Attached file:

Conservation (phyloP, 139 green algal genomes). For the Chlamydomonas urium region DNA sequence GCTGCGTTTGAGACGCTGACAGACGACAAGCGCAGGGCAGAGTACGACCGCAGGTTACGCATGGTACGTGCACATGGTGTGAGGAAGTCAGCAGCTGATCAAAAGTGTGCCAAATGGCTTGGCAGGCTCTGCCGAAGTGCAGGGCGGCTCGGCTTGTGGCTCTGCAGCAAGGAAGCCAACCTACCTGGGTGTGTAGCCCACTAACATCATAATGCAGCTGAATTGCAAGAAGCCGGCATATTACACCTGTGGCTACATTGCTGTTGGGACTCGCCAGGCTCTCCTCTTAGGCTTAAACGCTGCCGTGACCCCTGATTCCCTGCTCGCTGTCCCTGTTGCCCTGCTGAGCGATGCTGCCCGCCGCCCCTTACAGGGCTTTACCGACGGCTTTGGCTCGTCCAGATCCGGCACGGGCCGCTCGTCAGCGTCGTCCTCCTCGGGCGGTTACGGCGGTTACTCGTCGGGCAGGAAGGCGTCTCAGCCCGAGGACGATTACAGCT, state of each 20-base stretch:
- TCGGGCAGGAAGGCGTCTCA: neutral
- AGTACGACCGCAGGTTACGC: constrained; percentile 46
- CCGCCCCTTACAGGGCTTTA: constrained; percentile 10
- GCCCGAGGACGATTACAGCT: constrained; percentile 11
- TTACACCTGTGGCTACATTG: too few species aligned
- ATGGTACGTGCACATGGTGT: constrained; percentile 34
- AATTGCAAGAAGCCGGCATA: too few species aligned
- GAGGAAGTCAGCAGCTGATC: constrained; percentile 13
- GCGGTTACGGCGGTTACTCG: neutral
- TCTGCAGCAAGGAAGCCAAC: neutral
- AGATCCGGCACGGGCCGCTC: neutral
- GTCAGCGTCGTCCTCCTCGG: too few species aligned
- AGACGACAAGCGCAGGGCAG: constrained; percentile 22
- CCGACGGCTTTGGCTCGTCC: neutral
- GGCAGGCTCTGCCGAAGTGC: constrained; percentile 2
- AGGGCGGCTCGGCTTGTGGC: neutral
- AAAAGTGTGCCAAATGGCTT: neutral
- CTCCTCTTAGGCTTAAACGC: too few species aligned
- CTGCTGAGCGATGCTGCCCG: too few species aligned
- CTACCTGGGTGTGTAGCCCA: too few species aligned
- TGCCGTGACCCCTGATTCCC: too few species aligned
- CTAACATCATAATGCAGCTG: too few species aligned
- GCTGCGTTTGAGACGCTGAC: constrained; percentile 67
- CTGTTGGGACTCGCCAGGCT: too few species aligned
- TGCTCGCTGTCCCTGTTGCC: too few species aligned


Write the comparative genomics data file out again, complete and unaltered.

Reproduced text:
Conservation (phyloP, 139 green algal genomes). For the Chlamydomonas urium region DNA sequence GCTGCGTTTGAGACGCTGACAGACGACAAGCGCAGGGCAGAGTACGACCGCAGGTTACGCATGGTACGTGCACATGGTGTGAGGAAGTCAGCAGCTGATCAAAAGTGTGCCAAATGGCTTGGCAGGCTCTGCCGAAGTGCAGGGCGGCTCGGCTTGTGGCTCTGCAGCAAGGAAGCCAACCTACCTGGGTGTGTAGCCCACTAACATCATAATGCAGCTGAATTGCAAGAAGCCGGCATATTACACCTGTGGCTACATTGCTGTTGGGACTCGCCAGGCTCTCCTCTTAGGCTTAAACGCTGCCGTGACCCCTGATTCCCTGCTCGCTGTCCCTGTTGCCCTGCTGAGCGATGCTGCCCGCCGCCCCTTACAGGGCTTTACCGACGGCTTTGGCTCGTCCAGATCCGGCACGGGCCGCTCGTCAGCGTCGTCCTCCTCGGGCGGTTACGGCGGTTACTCGTCGGGCAGGAAGGCGTCTCAGCCCGAGGACGATTACAGCT, state of each 20-base stretch:
- TCGGGCAGGAAGGCGTCTCA: neutral
- AGTACGACCGCAGGTTACGC: constrained; percentile 46
- CCGCCCCTTACAGGGCTTTA: constrained; percentile 10
- GCCCGAGGACGATTACAGCT: constrained; percentile 11
- TTACACCTGTGGCTACATTG: too few species aligned
- ATGGTACGTGCACATGGTGT: constrained; percentile 34
- AATTGCAAGAAGCCGGCATA: too few species aligned
- GAGGAAGTCAGCAGCTGATC: constrained; percentile 13
- GCGGTTACGGCGGTTACTCG: neutral
- TCTGCAGCAAGGAAGCCAAC: neutral
- AGATCCGGCACGGGCCGCTC: neutral
- GTCAGCGTCGTCCTCCTCGG: too few species aligned
- AGACGACAAGCGCAGGGCAG: constrained; percentile 22
- CCGACGGCTTTGGCTCGTCC: neutral
- GGCAGGCTCTGCCGAAGTGC: constrained; percentile 2
- AGGGCGGCTCGGCTTGTGGC: neutral
- AAAAGTGTGCCAAATGGCTT: neutral
- CTCCTCTTAGGCTTAAACGC: too few species aligned
- CTGCTGAGCGATGCTGCCCG: too few species aligned
- CTACCTGGGTGTGTAGCCCA: too few species aligned
- TGCCGTGACCCCTGATTCCC: too few species aligned
- CTAACATCATAATGCAGCTG: too few species aligned
- GCTGCGTTTGAGACGCTGAC: constrained; percentile 67
- CTGTTGGGACTCGCCAGGCT: too few species aligned
- TGCTCGCTGTCCCTGTTGCC: too few species aligned